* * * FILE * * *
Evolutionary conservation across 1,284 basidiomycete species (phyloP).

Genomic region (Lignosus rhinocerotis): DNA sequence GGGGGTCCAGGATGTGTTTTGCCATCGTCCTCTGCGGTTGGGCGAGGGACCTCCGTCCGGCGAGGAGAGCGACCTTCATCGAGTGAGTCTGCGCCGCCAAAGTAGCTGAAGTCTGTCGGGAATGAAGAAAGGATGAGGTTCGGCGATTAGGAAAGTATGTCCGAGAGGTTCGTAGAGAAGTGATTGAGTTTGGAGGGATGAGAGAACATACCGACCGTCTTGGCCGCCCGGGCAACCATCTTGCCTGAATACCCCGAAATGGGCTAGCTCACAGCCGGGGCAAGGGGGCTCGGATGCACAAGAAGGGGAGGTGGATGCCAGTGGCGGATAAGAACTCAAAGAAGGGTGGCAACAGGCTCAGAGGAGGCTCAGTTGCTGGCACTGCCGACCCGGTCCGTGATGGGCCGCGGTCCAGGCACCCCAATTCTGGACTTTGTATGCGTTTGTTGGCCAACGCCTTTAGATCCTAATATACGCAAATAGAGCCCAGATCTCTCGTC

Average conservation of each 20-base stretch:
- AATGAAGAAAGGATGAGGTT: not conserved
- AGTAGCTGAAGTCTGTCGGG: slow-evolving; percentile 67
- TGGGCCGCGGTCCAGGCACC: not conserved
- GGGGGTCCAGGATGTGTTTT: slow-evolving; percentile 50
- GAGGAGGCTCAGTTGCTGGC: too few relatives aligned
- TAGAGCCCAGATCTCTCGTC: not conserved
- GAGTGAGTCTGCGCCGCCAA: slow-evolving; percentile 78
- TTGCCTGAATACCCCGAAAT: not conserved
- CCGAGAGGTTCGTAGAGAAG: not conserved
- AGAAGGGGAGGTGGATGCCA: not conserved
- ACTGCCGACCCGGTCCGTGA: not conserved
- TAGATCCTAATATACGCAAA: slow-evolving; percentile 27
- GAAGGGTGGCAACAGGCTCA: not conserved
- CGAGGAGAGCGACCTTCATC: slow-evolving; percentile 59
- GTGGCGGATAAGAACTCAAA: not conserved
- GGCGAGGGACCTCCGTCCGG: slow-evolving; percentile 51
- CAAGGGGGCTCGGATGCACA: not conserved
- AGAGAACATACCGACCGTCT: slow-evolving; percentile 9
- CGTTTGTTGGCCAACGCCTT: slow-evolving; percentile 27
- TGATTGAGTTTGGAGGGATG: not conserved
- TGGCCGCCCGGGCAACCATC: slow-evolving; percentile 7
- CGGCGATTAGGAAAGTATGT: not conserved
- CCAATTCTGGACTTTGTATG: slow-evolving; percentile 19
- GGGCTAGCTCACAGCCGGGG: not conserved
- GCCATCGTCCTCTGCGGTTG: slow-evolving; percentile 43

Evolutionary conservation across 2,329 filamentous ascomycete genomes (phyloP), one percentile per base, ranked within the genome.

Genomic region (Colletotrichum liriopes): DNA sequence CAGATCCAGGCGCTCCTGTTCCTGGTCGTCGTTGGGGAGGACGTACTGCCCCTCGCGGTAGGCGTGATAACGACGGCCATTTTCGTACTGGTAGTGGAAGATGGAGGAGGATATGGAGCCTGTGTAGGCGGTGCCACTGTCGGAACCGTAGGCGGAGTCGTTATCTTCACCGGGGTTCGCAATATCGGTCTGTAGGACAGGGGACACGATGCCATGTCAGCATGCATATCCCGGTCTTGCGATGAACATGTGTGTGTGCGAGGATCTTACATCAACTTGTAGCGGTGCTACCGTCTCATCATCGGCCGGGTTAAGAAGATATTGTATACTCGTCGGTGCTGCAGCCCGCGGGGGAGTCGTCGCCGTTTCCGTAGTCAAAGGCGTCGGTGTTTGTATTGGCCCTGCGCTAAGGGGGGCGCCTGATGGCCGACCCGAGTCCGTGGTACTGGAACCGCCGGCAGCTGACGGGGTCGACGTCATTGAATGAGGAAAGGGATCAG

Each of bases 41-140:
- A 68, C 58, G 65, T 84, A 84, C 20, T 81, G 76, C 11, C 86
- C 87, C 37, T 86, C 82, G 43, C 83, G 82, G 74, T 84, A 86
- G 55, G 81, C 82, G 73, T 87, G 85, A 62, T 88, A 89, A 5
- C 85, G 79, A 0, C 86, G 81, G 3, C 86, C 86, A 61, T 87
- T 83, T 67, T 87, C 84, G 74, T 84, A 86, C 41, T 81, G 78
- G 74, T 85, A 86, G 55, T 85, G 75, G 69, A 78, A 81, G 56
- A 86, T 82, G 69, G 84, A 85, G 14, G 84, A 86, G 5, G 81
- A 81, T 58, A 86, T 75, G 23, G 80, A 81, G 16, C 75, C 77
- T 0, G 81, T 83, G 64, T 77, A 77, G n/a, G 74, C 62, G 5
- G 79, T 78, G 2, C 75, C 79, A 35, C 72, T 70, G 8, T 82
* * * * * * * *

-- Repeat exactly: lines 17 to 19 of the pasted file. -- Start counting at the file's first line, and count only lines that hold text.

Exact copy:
- CGAGGAGAGCGACCTTCATC: slow-evolving; percentile 59
- GTGGCGGATAAGAACTCAAA: not conserved
- GGCGAGGGACCTCCGTCCGG: slow-evolving; percentile 51